As a side note, if you have a leak in the master cylinder, this will also cause the same behaviour, but there is a significant difference: your braking will be severely limited and you will know about it very quickly. You can keep your master and solenoids in good condition by flushing the brake fluid once a year. Long pedal travel after an accumulator replacement is one sign of master cylinder failure. People have had bad accumulators in their cars for months without realizing it. A burnt out or leaking pump should be fairly obvious. I suggest replacing the accumulator at this time anyway. Don't buy a used accumulator under any circumstances, it is a waste of money unless you know it to be only a few months old. Pressure switch problems are also common, but are hard to debug without a pressure gauge.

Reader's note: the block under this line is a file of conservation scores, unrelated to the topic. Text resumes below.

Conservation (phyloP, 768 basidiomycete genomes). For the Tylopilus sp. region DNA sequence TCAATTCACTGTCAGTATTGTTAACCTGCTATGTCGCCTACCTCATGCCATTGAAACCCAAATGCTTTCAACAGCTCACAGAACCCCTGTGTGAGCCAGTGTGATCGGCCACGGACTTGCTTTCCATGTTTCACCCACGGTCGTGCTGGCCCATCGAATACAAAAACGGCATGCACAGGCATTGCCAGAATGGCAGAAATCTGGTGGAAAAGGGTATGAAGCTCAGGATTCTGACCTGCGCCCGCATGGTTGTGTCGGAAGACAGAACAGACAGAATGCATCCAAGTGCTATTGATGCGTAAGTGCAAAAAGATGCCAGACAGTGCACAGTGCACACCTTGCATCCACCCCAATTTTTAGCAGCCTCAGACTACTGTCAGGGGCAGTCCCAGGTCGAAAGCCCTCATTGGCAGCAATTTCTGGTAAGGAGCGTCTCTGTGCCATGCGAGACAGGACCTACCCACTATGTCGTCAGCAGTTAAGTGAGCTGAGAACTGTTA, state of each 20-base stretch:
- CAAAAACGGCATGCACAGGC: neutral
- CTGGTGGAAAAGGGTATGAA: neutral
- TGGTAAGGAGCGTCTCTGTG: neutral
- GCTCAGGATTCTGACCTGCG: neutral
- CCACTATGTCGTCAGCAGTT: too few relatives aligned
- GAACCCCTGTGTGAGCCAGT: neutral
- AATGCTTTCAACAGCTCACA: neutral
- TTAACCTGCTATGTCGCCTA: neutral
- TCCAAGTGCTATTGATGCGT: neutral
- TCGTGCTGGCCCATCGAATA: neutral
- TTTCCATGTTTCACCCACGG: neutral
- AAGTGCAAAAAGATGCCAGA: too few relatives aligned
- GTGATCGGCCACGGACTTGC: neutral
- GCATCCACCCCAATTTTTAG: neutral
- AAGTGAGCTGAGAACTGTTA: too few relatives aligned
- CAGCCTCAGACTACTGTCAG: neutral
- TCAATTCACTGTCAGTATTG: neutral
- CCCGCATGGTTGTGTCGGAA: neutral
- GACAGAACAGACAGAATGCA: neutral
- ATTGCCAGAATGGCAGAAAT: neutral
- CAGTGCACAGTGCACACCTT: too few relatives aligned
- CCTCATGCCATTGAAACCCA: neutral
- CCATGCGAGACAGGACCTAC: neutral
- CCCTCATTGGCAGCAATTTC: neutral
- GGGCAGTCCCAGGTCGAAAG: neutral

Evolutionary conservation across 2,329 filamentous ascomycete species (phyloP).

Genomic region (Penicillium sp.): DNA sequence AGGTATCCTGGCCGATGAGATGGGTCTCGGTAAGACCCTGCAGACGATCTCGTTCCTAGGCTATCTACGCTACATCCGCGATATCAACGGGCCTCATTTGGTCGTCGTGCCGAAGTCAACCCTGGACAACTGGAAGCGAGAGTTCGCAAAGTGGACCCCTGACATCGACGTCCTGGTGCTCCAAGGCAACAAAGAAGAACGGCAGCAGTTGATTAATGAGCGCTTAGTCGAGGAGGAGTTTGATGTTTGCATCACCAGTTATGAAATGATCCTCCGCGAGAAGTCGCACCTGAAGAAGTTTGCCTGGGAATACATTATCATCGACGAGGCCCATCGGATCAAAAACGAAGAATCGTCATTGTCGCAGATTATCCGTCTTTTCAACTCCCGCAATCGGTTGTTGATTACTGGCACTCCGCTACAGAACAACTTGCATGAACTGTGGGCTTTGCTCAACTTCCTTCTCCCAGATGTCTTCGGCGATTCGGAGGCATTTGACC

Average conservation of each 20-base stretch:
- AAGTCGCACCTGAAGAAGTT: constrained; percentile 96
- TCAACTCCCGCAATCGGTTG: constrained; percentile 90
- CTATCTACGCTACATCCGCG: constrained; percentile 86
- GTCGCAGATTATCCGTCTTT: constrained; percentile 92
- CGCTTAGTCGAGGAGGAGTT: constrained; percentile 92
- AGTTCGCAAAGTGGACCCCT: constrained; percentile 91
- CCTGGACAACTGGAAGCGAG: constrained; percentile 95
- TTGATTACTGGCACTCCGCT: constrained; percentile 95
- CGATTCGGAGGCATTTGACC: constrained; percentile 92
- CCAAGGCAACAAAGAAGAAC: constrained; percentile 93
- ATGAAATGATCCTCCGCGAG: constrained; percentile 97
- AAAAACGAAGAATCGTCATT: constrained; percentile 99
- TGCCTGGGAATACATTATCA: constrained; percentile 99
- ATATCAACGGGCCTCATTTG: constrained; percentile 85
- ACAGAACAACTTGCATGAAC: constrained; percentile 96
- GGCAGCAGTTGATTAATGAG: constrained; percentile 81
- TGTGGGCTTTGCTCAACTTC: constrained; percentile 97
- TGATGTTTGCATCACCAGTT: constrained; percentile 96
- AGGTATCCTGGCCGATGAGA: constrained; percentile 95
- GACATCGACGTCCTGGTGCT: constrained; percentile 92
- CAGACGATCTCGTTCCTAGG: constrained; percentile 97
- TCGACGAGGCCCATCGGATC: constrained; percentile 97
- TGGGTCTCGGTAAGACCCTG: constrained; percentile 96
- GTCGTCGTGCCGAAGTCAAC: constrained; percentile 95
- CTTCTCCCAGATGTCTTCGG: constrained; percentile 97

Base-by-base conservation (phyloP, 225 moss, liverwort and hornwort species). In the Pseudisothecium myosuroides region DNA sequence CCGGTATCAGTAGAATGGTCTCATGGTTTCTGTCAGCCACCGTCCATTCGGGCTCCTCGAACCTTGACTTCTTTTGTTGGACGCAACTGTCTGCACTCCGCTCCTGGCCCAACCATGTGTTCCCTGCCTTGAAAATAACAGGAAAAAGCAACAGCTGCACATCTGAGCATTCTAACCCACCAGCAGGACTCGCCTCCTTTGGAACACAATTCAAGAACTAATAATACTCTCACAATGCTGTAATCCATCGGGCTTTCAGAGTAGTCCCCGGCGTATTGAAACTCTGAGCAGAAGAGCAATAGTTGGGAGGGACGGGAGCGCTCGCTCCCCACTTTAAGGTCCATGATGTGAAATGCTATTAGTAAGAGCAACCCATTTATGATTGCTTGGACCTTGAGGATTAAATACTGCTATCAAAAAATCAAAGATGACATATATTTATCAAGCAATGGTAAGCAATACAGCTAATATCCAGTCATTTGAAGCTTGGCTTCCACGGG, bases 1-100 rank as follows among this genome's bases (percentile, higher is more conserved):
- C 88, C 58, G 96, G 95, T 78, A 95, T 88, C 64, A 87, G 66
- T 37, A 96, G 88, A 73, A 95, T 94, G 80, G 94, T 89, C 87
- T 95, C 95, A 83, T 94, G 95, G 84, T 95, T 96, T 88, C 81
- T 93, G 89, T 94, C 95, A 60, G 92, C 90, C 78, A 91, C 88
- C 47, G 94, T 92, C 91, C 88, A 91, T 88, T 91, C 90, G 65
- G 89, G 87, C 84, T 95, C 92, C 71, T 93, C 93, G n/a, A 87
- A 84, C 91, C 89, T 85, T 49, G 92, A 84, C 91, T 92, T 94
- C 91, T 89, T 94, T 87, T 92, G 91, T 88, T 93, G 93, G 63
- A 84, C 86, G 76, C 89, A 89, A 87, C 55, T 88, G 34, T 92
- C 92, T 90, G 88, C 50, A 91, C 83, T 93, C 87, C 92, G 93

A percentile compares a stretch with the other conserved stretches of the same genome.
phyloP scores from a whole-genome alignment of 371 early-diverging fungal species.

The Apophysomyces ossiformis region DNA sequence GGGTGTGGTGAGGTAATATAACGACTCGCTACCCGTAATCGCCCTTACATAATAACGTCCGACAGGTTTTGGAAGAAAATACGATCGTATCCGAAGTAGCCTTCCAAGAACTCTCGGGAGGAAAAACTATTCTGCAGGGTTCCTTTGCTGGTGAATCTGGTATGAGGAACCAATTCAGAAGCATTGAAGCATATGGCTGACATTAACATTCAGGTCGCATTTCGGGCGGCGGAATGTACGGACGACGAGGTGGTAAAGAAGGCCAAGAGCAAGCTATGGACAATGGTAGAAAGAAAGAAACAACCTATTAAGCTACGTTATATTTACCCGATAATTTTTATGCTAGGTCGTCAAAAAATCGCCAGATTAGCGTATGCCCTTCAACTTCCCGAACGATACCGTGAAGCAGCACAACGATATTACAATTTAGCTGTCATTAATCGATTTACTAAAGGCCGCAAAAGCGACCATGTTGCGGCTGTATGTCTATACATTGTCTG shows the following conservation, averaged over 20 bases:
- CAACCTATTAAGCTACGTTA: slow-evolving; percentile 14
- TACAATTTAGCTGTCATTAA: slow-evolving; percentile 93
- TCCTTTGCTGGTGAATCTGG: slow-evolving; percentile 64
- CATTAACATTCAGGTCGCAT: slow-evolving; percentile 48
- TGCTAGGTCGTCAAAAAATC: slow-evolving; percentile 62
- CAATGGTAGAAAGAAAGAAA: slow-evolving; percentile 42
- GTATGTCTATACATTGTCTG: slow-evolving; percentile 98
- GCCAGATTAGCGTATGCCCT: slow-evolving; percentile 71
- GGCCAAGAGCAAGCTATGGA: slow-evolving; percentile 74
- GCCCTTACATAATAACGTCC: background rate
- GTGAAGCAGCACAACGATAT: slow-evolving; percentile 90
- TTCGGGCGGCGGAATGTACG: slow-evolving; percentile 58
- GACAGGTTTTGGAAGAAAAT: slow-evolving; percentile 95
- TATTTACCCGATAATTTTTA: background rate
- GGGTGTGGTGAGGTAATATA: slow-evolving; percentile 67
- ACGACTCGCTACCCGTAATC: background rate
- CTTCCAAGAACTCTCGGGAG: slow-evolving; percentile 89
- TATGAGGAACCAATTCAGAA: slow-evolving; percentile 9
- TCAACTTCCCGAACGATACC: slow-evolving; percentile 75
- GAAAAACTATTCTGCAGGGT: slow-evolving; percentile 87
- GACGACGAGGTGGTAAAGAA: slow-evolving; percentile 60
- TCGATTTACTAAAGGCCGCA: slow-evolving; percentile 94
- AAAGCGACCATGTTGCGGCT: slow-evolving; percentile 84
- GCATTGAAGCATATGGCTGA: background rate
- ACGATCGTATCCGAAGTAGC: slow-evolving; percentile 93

Overheating is a problem reported by a few owners. If the temperature in the engine compartment rises considerably ( high ambient temperatures in traffic, high A/C duty cycle, fan failure, poor cooling system performance etc) there is the possibility that the pump will run for a long period of time and never be able to recover pressure. If this condition occurs, you should pull over immediately and wait for the system to cool down. However, overheating of the ABS system is often caused by accumulator failure or master cylinder pressure leaks that raise the duty cycle of the pump causing it to run excessively.